Tried to get packaging at Ryman, but they only had it with the DHL delivery, which was quoted at £17, an amount I would regret to not have take later on.

Time wasted: 2 hours
Money wasted: £5 for getting there and back

Monday

On Monday, I went to the post office and got “proper packaging” for £4. Okay, over my budget, but that’s a learning point. Tried to deliver it directly via the post, but they would have charged me £16 on top of the £4 already paid. SO I decided to go to Argos at Old Street once again. Big mistake. This time the machine was not working and there was no one to fix it at the time I went to drop off the package, so I went home.

Time wasted: 30 minutes
Money wasted: £2.5 for the extra trip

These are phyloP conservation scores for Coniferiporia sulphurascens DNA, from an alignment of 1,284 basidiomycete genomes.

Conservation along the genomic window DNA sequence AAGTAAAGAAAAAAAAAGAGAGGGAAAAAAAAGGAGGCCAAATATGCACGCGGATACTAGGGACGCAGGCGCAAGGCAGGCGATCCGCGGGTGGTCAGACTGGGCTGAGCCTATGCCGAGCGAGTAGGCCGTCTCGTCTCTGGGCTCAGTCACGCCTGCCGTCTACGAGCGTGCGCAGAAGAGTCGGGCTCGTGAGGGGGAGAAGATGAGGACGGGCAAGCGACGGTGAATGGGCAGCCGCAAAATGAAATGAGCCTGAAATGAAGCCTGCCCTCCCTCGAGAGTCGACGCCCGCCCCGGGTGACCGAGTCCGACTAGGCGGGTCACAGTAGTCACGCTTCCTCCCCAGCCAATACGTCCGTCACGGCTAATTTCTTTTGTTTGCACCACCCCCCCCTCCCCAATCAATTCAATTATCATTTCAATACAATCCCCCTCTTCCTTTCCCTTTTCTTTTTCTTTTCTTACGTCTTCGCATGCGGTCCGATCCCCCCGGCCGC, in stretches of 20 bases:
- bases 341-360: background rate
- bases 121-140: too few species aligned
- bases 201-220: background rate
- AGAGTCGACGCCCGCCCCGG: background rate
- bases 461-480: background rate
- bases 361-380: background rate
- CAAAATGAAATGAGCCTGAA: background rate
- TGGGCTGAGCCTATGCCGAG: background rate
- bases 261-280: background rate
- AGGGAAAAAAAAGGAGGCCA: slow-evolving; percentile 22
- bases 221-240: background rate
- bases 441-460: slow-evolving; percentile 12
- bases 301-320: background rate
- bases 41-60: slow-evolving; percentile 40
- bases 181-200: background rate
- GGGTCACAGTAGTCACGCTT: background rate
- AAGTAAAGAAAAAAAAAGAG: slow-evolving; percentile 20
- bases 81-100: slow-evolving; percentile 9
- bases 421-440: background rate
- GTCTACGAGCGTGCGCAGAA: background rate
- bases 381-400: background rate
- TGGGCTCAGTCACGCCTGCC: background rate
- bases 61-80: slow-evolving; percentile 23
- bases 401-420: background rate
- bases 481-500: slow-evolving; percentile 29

Tuesday

Finally, on Tuesday morning, I decided to change the Argos and went for the one in Camden Town. Even though the other Argos had quoted and charged me for the “medium package”, this Argos rep decided that my package is actually large, so I had to pay £2 extra for the delivery. What’s more, even though the store opens at 9am, there were people standing outside of the store up to 15 past, since they were waiting for someone to open the door. And I’m not even going to mention how long it took me to wait for the package to be handled.

Time wasted: 30 minutes
Money wasted: £2.5 for the trip, £2 for the extra charge

All in all, eBay drop-off seemed like a good idea, but it’s so poorly designed and executed that it took me three days, more money and many hours wasted, whereas I could have just sent it via Ryman’s DHL, that included packaging with £17. It wasted me a total of £12 and 4 hours, plus the frustration. Good job Argos & eBay.

Image source: Wikipedia